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ATW Editor's Blog

United bumped passenger video damages all airlines


The news and video that emerged today of a passenger being roughly dragged from a United Airlines aircraft for no other reason than the airline had oversold the flight is truly disturbing.

Who can honestly look at those images and not shudder? How could such tactics be justified when the incident that started it was caused by the airline, which overbooked the flight and apparently relies on bumping its customers – say again, customers – to get its own employees to their place of work?

Even if you feel the passenger being involuntarily bumped was partly to blame by refusing to leave his seat, does United believe it was okay to let all its other customers watch a fellow passenger being dragged down the aisle, midriff bared, face bloodied?

Clearly, United CEO Oscar Munoz does not feel this was okay. “This is an upsetting event to all of us here at United. I apologize for having to re-accommodate these customers. Our team is moving with a sense of urgency to work with the authorities and conduct our own detailed review of what happened,” he said in a statement, although that was issued only after public furor erupted across social media.

Munoz has been working hard at restoring employee morale and customer service since he took the helm from former CEO Jeff Smisek, who basically tanked both.

But this incident shows how much work Munoz and his leadership team still have to accomplish.

No explanation has been given as to why United gate agents allowed all people to board before they required seats to be given up involuntarily. Or why the airline was relying on a customer give-up situation to get its employees to their workplace.

Aside from the very real damage United has done to itself with this incident, this will hurt its Star Alliance partners – airlines that promise “seamless service” across the partner airlines. Can you imagine ANA, Singapore Airlines or Lufthansa contemplating whether one of their customers might be exposed to this type of “service” if they fly on a United-operated aircraft with a boarding pass that carries their brand?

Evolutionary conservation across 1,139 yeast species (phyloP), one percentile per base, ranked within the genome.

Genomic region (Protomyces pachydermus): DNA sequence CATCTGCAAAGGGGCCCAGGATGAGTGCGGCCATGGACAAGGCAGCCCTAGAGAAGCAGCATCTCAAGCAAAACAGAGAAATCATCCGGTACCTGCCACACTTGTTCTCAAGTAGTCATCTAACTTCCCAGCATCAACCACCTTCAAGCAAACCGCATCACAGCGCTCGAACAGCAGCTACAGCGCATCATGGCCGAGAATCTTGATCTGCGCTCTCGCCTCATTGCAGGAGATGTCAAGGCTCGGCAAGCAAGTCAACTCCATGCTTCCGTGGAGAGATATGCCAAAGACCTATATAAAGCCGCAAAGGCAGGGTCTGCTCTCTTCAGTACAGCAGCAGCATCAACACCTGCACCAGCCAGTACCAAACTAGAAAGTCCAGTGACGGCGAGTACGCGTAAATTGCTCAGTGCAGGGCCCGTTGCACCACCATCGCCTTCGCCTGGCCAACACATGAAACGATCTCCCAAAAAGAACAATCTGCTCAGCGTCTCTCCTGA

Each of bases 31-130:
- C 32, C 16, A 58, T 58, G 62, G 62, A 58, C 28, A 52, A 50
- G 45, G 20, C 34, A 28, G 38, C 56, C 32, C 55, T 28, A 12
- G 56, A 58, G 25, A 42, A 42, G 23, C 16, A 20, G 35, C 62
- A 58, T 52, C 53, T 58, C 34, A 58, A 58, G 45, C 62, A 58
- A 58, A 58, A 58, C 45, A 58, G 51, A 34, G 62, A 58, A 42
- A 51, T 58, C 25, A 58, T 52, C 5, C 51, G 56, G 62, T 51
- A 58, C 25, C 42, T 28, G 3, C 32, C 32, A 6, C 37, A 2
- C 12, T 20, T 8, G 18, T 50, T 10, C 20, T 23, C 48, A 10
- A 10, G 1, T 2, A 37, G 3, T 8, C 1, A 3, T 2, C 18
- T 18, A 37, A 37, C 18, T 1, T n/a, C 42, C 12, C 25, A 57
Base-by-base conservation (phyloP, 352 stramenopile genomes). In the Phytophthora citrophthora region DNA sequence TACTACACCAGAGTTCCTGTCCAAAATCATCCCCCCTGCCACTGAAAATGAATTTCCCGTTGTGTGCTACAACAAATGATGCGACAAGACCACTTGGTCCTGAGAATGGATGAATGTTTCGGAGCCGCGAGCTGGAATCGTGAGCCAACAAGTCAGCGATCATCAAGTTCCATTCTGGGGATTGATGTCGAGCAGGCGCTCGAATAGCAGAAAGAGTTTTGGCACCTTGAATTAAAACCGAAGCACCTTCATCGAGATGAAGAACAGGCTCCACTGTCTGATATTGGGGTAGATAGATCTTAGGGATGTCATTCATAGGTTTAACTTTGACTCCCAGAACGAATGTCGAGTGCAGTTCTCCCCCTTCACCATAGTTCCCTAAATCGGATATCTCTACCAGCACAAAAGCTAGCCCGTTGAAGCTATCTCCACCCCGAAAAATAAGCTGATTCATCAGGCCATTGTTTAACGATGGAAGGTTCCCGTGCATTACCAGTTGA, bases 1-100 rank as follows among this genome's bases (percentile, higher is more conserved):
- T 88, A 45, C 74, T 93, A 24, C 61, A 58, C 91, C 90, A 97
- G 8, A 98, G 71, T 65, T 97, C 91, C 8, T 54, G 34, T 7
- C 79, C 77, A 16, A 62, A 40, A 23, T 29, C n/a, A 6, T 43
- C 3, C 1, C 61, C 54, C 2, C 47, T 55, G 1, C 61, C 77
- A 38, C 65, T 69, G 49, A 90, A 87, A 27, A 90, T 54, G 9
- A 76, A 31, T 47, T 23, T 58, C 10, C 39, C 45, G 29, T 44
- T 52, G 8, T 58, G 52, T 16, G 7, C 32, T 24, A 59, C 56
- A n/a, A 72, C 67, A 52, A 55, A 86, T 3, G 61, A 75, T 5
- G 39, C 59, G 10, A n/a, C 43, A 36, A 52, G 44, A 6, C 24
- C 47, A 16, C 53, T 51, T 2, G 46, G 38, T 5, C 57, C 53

It also hurts the airline industry generally. In the US, in particular, it’s exactly this sort of incident that consumer advocates, the travel media and congressmen love to wave as proof that more rules and regulations are needed to oversee airlines.

It’s misguided to treat the airline industry differently from other service businesses. They should be allowed to charge ancillary fees and to offer different price points for different levels of service. They should not be heavily fined for delays that are caused by factors outside of their control, such as severe weather, ash clouds or chronic air traffic congestion. Airline executives should be free to manage their business models and product offerings in whatever way they see as most competitive. And airlines should not be lumped with excess and often hidden government fees and taxes.

But any airline that is so clueless and ill-equipped that its passenger-facing agents inflict this sort of treatment on their customers to get their own staff to work deserves all the rules, fees, fines and public condemnation that can be rained down on it.

Karen Walker Karen.walker@penton.com

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